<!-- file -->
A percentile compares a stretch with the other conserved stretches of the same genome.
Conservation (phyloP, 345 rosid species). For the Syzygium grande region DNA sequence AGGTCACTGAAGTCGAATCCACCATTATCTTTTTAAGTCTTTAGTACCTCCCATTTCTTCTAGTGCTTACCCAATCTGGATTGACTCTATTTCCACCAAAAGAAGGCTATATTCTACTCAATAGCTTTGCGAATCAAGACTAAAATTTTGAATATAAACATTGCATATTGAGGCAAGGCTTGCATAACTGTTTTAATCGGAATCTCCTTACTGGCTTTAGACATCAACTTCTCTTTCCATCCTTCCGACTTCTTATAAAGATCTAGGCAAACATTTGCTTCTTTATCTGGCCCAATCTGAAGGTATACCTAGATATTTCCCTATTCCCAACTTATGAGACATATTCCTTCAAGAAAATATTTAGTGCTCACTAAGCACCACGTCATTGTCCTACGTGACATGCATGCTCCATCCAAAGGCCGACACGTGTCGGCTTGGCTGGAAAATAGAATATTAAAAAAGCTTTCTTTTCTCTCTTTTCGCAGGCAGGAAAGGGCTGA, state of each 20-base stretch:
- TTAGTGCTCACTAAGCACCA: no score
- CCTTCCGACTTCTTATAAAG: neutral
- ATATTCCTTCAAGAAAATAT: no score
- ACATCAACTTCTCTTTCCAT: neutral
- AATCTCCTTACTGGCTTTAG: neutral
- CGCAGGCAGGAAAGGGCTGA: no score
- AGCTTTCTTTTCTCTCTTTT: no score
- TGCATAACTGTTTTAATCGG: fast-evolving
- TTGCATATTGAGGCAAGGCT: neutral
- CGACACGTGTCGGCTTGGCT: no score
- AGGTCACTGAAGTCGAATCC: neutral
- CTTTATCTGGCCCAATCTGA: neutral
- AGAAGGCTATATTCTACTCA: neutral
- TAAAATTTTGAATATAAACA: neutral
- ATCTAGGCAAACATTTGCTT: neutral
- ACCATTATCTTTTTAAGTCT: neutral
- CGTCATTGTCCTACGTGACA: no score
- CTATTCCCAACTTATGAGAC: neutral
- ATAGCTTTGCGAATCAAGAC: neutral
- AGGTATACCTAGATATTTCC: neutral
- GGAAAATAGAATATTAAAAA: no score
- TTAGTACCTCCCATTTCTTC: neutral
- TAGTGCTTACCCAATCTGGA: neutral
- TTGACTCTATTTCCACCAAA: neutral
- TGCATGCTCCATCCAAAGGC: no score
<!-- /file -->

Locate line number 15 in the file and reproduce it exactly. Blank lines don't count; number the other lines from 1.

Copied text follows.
- AGAAGGCTATATTCTACTCA: neutral